Personal interpretations, such as leaders’ personal theories, ego, personal agendas, motives, and personality, influence “perceived strategic or business imperatives” and what needs changing. Projects for change that follow this typical sequence usually fail or do not meet expectations because 1) problems are not properly addressed by the proposed change, 2) leaders are inadequate, 3) followers poorly adapt to the change, 4) internal and external events are not carefully considered, and 5) flaws exist in the implementation of the change process (18 – 19). Based on the traditional sequence, the authors add newly introduced components: “who will lead”, “who is expected to follow”, “internal context”, and “external context”. Thorough considerations of these four components determines HOW; HOW leads to three different outcomes: “implementation”, “[altering] elements of the situation” (reconsidering who is involved in a change project), or “[reconsidering] the change” (reconsidering the contexts) (20). This change framework, which takes various components into account to model the complexity of change situations, gives me a different mental image about leading organizational change. Each component of the framework is addressed in detail in the later chapters.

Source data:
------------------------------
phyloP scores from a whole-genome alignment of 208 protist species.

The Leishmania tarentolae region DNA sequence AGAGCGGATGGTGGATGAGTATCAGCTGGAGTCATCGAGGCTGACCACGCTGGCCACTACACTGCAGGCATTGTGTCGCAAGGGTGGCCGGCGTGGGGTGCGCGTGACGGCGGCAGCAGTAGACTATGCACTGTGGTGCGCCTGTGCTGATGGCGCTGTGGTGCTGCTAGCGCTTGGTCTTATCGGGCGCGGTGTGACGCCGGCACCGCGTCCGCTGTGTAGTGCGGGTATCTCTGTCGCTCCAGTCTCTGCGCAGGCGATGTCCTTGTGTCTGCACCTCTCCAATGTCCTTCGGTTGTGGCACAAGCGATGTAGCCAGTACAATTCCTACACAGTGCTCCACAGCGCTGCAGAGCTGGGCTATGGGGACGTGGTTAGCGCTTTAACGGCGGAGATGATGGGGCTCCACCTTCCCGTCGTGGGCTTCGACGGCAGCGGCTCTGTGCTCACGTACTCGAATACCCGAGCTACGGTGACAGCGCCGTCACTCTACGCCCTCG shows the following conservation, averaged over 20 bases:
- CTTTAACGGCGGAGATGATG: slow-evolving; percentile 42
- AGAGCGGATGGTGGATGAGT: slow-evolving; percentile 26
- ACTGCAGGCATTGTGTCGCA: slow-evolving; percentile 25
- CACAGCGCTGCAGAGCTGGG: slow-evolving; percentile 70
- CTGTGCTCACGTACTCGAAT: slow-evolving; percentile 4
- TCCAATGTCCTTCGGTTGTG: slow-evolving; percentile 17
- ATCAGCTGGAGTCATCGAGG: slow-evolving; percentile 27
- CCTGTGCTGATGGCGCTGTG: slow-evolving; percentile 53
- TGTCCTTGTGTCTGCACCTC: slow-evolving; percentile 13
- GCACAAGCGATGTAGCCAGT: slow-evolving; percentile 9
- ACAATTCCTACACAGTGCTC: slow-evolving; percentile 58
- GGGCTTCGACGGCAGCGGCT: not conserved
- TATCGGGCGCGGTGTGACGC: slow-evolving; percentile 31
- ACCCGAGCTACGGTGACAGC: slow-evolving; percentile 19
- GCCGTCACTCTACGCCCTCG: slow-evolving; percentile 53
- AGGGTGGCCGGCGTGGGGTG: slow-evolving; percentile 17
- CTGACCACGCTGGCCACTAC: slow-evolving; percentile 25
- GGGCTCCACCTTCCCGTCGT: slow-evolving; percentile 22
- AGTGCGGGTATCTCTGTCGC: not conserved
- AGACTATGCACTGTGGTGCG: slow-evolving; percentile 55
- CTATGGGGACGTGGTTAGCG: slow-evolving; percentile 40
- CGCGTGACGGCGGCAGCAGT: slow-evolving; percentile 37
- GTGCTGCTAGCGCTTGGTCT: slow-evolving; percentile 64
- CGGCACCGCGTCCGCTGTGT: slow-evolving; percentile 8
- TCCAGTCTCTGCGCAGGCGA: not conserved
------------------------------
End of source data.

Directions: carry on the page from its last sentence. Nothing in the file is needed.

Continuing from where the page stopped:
There is a misconception in change management that success or failure is determined by how well the organization does instead of what the organization is trying to do. It is believed by most of organizations that their solutions that address a change imperative are appropriate. However, this is not the case. Herold and Fedor believe that a treatment that addresses a change imperative is just a choice; it may not be optimal and often reflects a leader’s “ego”, “motive”, as well as “personal biases, predispositions, and even deeply rooted and sometimes unconscious processes” (32). Moreover, there’s no corresponding solution that addresses a particular change imperative; for example, restructuring is not the only solution to speed up decision making process. In order to find the best and realistic solution, leaders should take a wide assessment of the change situation and consider the meaning and impact of change to all the subunits (42).